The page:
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Different Generations in the Workplace

Posted on 28 January 2011

Baby Boomers, Gen-X’ers march to different drummers.

From landing a job to setting career objectives to deciding when to leave, the ways Baby Boomers and Generation X’ers approach their jobs contrast dramatically.

Given the technology growth in the last 20 years, it’s not surprising that Gen-X’ers are more likely to take advantage of technology; they tend to be more flexible when it comes to handling change. Yankelovich Partners, a major research firm, defines Boomers as born between 1946 and 1964, and Gen-X’ers as born from 1965 to the present.

Technology Gap

Gen-X’ers are far more likely than Boomers to rely on the Internet and other high-tech tools–particularly in job searching and networking, says Shelly Field, a stress management specialist and author of 25 books including 100 Best Careers for the 21st Century and The Unofficial Guide to Hot Careers.

When Baby Boomers need a job, they go to the classifieds. The first thing Gen-X’ers do is go online.

“Generally, Baby Boomers are used to getting jobs in more traditional ways,” she says. “They need a job, they go to the classifieds in newspapers. Gen-X’ers do things in the new way. The first thing they do when job searching is go online.”

Even communication with other employees and networking with contacts fall on opposite sides of the technology line. Boomers attend meetings and power lunches and Gen-X’ers are more likely to contact others via their PCs. “Instant messaging, e-mailing–these are all things that Baby Boomers didn’t have growing up,” Field explains.

In addition to being more technically savvy, Gen-X’ers are more adaptable in their vocations after growing up in a constantly shifting environment, says Carol Allen, editorial director for Day Job, a book and Web site that explore the Gen-X workplace.

“Gen-X’ers are much more comfortable with change, simply because they are used to it,” Allen says. “These were latchkey kids, the kids whose parents were divorced.”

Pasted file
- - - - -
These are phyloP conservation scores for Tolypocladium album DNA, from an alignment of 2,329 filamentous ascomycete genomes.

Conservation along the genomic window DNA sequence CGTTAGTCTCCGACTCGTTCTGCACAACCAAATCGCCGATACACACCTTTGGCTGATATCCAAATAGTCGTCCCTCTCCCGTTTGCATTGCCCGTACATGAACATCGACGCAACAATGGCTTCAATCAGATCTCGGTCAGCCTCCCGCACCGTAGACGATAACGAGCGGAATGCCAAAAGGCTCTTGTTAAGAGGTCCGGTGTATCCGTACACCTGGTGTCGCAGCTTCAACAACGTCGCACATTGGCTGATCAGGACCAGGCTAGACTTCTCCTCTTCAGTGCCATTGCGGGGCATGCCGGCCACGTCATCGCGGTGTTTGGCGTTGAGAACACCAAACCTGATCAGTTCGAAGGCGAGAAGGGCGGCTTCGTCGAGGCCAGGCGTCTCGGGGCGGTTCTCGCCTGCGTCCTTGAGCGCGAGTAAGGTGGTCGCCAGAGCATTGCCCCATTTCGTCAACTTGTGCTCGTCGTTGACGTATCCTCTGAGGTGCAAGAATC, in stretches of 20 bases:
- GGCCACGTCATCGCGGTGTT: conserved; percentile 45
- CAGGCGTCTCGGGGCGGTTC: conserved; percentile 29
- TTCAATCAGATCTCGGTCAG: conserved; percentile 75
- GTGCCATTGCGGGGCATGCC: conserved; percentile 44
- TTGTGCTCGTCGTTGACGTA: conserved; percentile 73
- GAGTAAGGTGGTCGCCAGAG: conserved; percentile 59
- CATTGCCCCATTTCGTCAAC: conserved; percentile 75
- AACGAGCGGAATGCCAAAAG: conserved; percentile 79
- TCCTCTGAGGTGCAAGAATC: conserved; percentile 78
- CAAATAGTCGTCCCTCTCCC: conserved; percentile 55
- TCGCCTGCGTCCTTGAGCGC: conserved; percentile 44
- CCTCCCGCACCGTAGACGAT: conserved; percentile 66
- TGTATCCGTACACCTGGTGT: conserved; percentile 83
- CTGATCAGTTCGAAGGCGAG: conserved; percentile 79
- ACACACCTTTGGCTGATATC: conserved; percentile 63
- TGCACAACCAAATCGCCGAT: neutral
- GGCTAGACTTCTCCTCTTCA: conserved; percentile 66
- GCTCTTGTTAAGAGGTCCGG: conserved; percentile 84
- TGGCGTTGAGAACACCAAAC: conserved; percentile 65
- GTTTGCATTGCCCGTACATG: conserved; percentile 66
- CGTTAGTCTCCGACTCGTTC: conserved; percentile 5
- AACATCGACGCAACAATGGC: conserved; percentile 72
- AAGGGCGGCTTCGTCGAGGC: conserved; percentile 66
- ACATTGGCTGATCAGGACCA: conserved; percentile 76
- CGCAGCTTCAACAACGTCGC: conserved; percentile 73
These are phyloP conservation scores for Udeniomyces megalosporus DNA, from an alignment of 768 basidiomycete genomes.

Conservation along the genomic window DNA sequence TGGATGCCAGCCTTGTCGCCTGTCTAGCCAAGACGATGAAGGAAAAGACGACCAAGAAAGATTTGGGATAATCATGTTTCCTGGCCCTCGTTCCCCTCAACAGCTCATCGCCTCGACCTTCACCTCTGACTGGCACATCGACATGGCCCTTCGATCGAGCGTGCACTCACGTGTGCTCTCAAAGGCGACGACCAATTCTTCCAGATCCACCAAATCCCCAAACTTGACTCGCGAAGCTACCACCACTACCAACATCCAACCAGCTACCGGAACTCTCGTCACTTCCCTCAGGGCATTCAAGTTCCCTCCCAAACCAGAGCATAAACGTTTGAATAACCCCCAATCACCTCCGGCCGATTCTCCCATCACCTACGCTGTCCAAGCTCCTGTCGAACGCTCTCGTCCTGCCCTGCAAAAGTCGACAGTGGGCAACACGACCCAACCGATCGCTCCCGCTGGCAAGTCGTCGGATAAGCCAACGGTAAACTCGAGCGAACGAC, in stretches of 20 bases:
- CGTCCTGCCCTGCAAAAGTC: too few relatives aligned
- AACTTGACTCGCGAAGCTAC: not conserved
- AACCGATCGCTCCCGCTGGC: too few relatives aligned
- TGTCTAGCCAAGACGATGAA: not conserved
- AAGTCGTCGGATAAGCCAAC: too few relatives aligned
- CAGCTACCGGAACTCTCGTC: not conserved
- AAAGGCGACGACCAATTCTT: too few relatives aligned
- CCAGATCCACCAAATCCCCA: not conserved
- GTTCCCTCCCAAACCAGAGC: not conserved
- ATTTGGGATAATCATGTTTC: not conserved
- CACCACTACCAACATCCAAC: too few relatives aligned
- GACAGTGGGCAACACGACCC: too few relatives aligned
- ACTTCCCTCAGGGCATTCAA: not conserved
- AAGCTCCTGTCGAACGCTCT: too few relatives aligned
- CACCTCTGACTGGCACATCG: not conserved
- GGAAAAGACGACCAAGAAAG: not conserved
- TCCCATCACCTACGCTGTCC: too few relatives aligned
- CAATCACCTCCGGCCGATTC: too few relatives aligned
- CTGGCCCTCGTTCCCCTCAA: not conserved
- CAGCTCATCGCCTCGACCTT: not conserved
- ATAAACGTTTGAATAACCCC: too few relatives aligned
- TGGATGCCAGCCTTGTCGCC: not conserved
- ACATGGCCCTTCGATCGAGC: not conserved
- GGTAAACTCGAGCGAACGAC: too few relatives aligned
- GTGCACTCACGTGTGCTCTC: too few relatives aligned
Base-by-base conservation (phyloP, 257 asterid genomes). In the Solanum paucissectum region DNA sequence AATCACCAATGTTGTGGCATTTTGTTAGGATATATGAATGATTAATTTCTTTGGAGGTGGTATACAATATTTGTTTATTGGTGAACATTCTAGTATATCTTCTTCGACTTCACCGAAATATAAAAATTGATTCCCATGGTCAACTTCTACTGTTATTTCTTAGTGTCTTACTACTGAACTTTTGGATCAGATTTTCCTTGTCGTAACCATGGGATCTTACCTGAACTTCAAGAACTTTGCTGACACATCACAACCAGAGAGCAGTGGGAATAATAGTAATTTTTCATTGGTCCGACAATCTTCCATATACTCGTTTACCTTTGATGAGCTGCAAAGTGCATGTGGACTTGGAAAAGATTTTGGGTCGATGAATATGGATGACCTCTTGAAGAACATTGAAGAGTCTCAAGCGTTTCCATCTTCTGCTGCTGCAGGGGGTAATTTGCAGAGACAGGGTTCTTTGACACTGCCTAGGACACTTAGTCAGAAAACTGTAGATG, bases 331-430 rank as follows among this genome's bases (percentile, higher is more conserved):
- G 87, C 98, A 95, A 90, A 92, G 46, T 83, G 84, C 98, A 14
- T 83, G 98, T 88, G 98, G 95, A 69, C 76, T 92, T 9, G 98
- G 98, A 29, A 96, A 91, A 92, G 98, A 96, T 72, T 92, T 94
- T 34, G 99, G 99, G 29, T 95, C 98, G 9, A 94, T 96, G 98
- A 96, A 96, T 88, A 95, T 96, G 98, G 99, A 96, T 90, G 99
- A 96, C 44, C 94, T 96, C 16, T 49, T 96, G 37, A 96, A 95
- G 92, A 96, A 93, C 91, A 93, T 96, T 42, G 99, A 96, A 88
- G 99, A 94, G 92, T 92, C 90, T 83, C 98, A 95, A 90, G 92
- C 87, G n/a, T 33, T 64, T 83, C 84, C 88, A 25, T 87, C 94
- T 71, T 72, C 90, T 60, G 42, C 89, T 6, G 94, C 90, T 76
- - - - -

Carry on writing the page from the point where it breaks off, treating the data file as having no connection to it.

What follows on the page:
Boomers, on the other hand, often come from more secure backgrounds, leading them to seek stability at work as well. According to Allen, “they were of the age when there was a corporate ladder to climb and they were going to climb it.”

Shared Concerns

Despite the generation gap, Boomers and Gen-X’ers can learn a lot from each other. Gen-X’ers can take their cue from Boomers and look to the long term. Conversely, the older generation has learned to carry the Gen-X mantra of ‘don’t worry.’

“Gen-X’ers don’t panic as much when there are layoffs because they know they’re going to be able to find another job,” says Field. “Boomers are sometimes more concerned, but they’ve picked up the Gen-X idea of ‘If nothing works out, we’ll start our own business.’”

Even if they haven’t faced layoffs, Fields adds, Gen-X’ers are more likely to leave a secure position in search of a more fulfilling job. “Generation X has grown up thinking that you are supposed to like what you do, and they have learned that every job is a stepping stone to another opportunity,” she says.

This is made easier because Gen X-ers don’t identify themselves by what they do, as Boomers will. “It’s not a question of loyalty: Gen Xers are loyal while they’re there, but when it’s time to leave, they don’t have a problem moving from one job to the next,” says Allen.

The Family Way

Shannon Hottovy is a Gen X-er who worked as a computer support technician for the Supreme Court of Nebraska until differences with her boss led her to quit. She says of her peers: “If we don’t have fun at work, if we don’t like it, we’ll quit. You have to be happy at work–never dread it.”

Shannon’s mother Janice, on the other hand, is a Baby Boomer who has worked for the past 20 years as a traffic clerk for Lincoln Snack Company; she supported her daughter’s decision to quit but doesn’t always understand her motives. “It’s the different way we were raised,” Janice says. “We have more patience; we know that nothing stays the same, so if there’s something you don’t like at your job, it will eventually change.

“I’m comfortable with what I’m doing,” she adds. “I have four weeks vacation and only five more years left to work.”

Despite their differences, says Field, both generations have the same goals. “Everybody wants a good job. They go about finding it differently and doing it differently,” she says. “Gen-X’ers will hold many more jobs in their lifetime than Baby Boomers because they’re not afraid to get up and leave for a new opportunity.”

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1 Comments For This Post

  1. MyATM says:

    Hopefully age differences in the workplace will not affect the performance of the worker. Constant training for employees are essential to be updated of the latest trend in their respective industry. Cheers!

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